- Publisher: Ocean Media
- Fate of the Pharaoh: £8.99 / $9.99
- Developer: Cateia Games
- Release Date: 20/5/2021
- Family Vacation: California: £8.99 / $9.99
- Developer: Ocean Media
- Release Date: 27/5/2021
- Review codes provided by Ocean Media
Introduction to the Double Feature
That’s right there folks. We here at Big Daddy Gaming have a special double header game review for you. Going to tackle and review two games from Ocean Media, Fate of the Pharaoh and Family Vacation: California. Without further delay, let’s get into a Big Daddy Gaming first, a double header review.
Digging into Fate of the Pharaoh
When I originally saw the trailer for Fate of the Pharaoh it gave me old Yahoo Games vibes. Happy to say however that this had a lot more depth to it than any of those games could have ever hoped for. I found this to be a really solid strategy game, but let’s talk more about the story.
Take On the Role of the Pharaoh
Fate of the Pharaoh starts with an opening cut-scene explaining that Egypt has been plundered and in a state of disarray. Story tells that there was a great pharaoh that restored Egypt to its former glory. You play as this ancient pharaoh, slowly restoring Egypt as you work towards building the very first great pyramid.
Small-scale Strategy and Fast Paced Game Play
The main gameplay of Fate of the Pharaoh is small scale city building. You are given specific tasks to accomplish for each mission: gathering a specific amount of gold or materials, building a special structure or certain amount of structures, or clearing road objectives. While the start of the story mode is mainly tutorial, it does a good job slowly introducing new concepts to the player. At about halfway through the game, you will have a handle on all of the systems that the game expects you to juggle. And juggle you will. Fate of the Pharaoh at higher levels moves relatively fast with how often you have to upgrade, demolish and collect.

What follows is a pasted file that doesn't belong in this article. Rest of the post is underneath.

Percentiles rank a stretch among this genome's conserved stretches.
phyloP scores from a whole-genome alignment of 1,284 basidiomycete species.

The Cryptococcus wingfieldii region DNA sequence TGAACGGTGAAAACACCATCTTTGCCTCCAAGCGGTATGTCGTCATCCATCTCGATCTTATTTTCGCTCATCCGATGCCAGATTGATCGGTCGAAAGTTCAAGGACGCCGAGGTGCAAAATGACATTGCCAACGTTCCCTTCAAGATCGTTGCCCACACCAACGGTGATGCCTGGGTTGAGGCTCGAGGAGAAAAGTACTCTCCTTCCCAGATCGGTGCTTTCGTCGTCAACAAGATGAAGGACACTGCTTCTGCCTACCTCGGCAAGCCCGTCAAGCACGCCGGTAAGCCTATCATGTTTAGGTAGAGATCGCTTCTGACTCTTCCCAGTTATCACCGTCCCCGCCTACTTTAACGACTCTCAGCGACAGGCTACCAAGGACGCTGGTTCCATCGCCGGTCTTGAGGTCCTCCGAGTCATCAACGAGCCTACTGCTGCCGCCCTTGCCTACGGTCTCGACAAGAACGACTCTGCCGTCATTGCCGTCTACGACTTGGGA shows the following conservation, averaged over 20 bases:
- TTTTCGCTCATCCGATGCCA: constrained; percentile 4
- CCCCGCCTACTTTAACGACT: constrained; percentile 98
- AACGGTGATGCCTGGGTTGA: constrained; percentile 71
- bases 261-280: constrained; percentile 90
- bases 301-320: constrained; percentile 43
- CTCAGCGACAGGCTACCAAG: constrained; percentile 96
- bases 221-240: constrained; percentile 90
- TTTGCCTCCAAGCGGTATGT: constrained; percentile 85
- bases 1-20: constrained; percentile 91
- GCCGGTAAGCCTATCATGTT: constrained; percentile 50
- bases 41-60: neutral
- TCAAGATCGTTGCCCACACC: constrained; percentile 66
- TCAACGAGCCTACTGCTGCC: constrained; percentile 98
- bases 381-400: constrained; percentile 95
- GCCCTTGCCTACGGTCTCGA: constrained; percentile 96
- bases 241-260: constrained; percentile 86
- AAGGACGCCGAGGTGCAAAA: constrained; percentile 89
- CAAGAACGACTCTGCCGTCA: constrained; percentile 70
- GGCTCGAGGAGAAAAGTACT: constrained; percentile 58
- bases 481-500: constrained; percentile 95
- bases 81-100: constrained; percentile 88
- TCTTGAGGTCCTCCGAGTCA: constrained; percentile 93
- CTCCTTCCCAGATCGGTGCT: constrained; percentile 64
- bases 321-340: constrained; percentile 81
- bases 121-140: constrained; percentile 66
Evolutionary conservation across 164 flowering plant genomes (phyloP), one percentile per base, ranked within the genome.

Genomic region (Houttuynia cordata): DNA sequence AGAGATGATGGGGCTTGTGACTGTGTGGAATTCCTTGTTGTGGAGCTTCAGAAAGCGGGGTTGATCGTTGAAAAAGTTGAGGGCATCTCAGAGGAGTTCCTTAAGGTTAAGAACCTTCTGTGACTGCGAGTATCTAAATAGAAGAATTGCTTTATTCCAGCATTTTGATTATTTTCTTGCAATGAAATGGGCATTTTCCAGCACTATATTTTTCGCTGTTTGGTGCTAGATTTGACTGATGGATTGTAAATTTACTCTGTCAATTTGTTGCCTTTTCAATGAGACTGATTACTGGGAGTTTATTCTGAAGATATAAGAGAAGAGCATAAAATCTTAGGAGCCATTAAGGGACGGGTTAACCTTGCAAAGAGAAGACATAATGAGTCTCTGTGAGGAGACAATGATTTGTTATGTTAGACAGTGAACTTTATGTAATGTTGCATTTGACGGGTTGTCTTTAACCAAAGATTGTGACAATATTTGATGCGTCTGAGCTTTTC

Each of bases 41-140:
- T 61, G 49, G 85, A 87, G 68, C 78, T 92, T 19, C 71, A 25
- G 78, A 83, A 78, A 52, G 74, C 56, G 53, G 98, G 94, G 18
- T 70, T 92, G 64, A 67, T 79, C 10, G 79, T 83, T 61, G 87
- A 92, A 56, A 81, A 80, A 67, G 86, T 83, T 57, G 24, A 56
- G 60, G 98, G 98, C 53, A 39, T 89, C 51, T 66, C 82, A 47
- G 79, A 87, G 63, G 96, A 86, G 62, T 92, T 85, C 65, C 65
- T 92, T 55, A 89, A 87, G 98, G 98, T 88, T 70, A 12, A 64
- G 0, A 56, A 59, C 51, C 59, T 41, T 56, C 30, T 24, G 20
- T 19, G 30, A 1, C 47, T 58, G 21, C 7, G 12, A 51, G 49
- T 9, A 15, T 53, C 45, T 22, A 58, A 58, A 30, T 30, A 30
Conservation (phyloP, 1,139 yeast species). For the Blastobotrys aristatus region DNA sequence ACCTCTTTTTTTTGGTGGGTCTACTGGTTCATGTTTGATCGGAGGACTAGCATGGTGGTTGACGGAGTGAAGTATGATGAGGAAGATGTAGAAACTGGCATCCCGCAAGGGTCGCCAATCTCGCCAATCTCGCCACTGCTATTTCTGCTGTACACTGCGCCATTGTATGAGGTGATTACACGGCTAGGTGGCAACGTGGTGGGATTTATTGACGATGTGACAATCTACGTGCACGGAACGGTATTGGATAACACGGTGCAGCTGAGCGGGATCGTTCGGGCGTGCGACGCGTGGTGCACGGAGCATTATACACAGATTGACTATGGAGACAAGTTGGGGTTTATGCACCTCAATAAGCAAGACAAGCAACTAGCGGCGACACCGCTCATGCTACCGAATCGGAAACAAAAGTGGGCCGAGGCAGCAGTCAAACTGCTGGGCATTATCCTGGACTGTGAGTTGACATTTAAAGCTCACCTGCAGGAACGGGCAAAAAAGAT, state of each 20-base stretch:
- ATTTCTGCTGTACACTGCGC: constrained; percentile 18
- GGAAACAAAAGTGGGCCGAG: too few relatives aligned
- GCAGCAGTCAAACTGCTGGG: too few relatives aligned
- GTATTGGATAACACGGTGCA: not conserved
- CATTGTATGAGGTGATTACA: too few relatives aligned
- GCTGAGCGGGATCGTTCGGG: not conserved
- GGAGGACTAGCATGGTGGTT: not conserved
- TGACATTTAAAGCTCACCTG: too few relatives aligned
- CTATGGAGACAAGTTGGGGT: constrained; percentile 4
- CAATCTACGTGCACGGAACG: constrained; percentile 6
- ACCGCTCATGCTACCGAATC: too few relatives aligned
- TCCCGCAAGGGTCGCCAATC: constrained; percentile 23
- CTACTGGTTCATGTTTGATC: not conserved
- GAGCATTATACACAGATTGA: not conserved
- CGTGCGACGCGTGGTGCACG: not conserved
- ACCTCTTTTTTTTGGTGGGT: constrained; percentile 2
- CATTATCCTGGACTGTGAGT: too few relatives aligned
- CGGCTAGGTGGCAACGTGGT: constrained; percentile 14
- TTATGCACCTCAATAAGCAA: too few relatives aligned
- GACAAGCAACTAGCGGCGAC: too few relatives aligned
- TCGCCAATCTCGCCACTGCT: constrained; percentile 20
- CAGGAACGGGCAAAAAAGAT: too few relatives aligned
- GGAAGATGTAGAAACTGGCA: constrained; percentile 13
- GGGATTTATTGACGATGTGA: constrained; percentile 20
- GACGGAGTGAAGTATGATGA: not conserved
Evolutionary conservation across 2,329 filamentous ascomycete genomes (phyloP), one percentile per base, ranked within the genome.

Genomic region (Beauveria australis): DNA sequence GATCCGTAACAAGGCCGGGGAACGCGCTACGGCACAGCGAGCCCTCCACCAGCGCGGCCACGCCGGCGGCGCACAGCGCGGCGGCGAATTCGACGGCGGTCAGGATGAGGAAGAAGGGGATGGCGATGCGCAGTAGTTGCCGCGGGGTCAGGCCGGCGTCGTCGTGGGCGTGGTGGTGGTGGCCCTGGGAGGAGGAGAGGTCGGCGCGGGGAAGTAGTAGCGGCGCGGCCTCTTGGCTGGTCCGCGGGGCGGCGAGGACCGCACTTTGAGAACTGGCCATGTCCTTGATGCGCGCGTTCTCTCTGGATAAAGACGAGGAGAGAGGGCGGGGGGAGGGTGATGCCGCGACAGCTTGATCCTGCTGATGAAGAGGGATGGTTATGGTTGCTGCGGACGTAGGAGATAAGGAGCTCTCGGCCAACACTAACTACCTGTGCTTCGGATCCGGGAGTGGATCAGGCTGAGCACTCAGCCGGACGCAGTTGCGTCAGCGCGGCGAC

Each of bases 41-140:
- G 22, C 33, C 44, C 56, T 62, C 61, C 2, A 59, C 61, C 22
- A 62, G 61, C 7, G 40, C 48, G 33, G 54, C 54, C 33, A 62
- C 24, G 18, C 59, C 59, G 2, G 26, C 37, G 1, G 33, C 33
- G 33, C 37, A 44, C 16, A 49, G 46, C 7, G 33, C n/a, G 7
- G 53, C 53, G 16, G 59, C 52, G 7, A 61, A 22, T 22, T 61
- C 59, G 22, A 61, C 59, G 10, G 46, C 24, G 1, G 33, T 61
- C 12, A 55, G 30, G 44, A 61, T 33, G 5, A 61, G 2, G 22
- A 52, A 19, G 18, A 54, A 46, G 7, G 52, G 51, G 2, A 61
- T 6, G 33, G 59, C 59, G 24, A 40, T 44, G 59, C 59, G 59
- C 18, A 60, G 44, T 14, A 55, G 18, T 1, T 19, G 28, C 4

Time of Ra Dictating Pacing and Achievements
Time of Ra is a mechanic within Fate of the Pharaoh that makes the game far more challenging. It essentially acts as a mission timer, and you get a bonus score depending on if you can beat the time limit. I found that as I got later in the story, it became much more precise in order to beat this timer and I enjoyed that a good deal.
This mechanic also ties into some in-game achievements you can earn. There are 9 in total, 1 for beating the tutorial, and 8 split between hitting story mode progression markers in both modes of the game.
Various Control Schemes
Fate of the Pharaoh actually has two different control schemes to it. It has simple button controls on the right Joy-Con. Though I found that not as optimal as the other control option. That’s right folks, this game has touch screen controls to it and they actually work really well. I found myself playing this more handheld and just tapping away to queue up like 10 tasks at once.
Ultimately, I really enjoyed Fate of the Pharaoh. It was a very solid strategy game, and even provided a challenge to beat the timer in some of the later levels. The story is just sort of there as a framework, but it did have an interesting twist toward the end. The touch-based controls were really solid and allowed for really fast gameplay as opposed to the controller option. If you are a fan of simplified strategy games and have a free afternoon then I would say to give this one a try for sure.